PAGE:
A total of 114 crew have tested positive for COVID-19, the respiratory illness caused by the highly contagious virus, Rear Admiral John Menoni, the region's top navy commander, told reporters in Guam on Thursday.

The evacuated sailors were being transported in groups to vacant hotels on the island to complete a two-week quarantine, he said.

About 1,000 sailors were taken off the vessel at the navy base on Guam and placed in quarantine on Wednesday, a week after the first coronavirus case was reported on the carrier. A total of 114 crew have tested positive for COVID-19, according to the Rear Admiral John Menoni, the region's top navy commander. (Reuters)

Although the navy has said 2,700 crew would ultimately be quarantined off the ship, Menoni insisted on Wednesday the carrier "could go to sea tomorrow" if necessary.

Crozier's demotion was criticized by Democratic Sen. Mark Warner of Virginia, vice-chairman of the Senate's intelligence committee, who described the captain as a patriot "just trying to do what's best for his crew."

"I don't know why you would punish someone for that, especially with so many lives at stake," he said.

U.S. President Donald Trump, when asked about the captain during a White House news conference, disputed the notion that Crozier appeared to have been disciplined for trying to save the lives of sailors.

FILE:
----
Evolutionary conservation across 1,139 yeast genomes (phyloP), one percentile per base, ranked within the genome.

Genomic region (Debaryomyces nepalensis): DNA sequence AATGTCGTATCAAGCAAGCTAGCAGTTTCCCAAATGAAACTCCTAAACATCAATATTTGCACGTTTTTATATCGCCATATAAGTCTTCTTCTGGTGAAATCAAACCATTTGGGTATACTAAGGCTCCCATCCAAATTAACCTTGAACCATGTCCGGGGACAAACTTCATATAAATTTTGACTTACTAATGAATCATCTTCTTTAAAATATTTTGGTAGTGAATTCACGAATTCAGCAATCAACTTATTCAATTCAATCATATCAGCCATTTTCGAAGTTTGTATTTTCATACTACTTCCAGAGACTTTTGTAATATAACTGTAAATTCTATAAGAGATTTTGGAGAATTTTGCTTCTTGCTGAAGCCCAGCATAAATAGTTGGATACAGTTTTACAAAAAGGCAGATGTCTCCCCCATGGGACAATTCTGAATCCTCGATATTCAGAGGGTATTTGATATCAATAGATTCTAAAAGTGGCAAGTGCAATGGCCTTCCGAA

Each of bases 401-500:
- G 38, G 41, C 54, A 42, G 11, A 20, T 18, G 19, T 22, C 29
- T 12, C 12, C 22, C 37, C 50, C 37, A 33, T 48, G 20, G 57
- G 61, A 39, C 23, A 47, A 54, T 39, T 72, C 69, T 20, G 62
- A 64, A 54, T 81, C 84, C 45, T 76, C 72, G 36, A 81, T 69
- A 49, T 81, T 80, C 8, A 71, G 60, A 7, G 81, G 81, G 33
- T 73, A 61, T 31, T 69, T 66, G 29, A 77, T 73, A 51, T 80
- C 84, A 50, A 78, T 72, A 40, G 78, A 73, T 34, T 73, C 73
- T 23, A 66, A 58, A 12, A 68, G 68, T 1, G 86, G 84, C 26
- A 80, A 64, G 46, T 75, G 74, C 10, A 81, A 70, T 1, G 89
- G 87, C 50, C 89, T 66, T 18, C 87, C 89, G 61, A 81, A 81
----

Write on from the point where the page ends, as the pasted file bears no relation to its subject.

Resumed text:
"I don't agree with that at all. Not at all. Not even a little bit," Trump said.

Democratic presidential contender Joe Biden said that the Trump administration showed "poor judgment" in relieving a warship commander who was trying to stem a coronavirus outbreak among his crew.

"Donald Trump's acting navy secretary shot the messenger — a commanding officer who was faithful to both his national security mission and his duty to care for his sailors, and who rightly focused attention on a broader concern about how to maintain military readiness during this pandemic," Biden said in a statement to Reuters.

Captain calls for 'decisive action'

In his four-page letter, Crozier, who took command in November, described a bleak situation aboard the carrier as more of his crew began falling ill.

He called for "decisive action": removing more than 4,000 sailors from the ship and isolating them, and wrote that unless the navy acted immediately it would be failing to properly safeguard "our most trusted asset — our sailors."

The letter put the Pentagon on the defensive and alarmed the families of those on the vessel, whose home port is in San Diego.

The Theodore Roosevelt is just the latest example of the spread of the respiratory virus within the U.S. military. Navy officials say that sailors on a number of ships have tested positive, including an amphibious assault vessel in San Diego.

Modly denied that removing Crozier would have a chilling effect on the navy command.

"I hope that what this will do, it will reinforce the fact that we have the proper way of handling this," Modly said.